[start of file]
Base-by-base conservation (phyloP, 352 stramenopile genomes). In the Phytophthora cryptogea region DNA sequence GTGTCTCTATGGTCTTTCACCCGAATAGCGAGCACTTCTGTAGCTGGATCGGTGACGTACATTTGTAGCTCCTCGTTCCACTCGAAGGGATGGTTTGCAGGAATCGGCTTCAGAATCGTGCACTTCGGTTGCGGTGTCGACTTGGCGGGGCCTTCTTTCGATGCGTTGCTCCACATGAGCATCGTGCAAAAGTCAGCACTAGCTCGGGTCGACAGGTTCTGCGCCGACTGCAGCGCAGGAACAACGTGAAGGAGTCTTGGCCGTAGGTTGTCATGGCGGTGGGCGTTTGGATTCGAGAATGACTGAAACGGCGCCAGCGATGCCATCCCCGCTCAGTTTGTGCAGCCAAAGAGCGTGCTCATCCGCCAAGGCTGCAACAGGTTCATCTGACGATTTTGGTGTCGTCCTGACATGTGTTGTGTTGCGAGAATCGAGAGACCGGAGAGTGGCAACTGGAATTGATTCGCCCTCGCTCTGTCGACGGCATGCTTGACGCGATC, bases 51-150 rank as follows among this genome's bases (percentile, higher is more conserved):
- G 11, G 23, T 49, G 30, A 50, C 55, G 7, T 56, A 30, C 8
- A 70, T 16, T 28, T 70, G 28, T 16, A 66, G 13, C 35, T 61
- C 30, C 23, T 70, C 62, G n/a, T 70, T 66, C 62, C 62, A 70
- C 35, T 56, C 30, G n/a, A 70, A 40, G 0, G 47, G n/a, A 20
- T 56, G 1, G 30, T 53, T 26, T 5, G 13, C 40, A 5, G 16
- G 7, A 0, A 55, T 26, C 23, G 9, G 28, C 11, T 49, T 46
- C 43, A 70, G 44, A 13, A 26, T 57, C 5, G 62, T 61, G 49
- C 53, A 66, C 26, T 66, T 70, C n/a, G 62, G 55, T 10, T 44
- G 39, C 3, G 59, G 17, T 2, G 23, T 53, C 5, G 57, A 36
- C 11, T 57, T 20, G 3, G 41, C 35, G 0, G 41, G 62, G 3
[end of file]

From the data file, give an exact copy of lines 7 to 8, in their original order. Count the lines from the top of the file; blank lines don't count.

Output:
- G 7, A 0, A 55, T 26, C 23, G 9, G 28, C 11, T 49, T 46
- C 43, A 70, G 44, A 13, A 26, T 57, C 5, G 62, T 61, G 49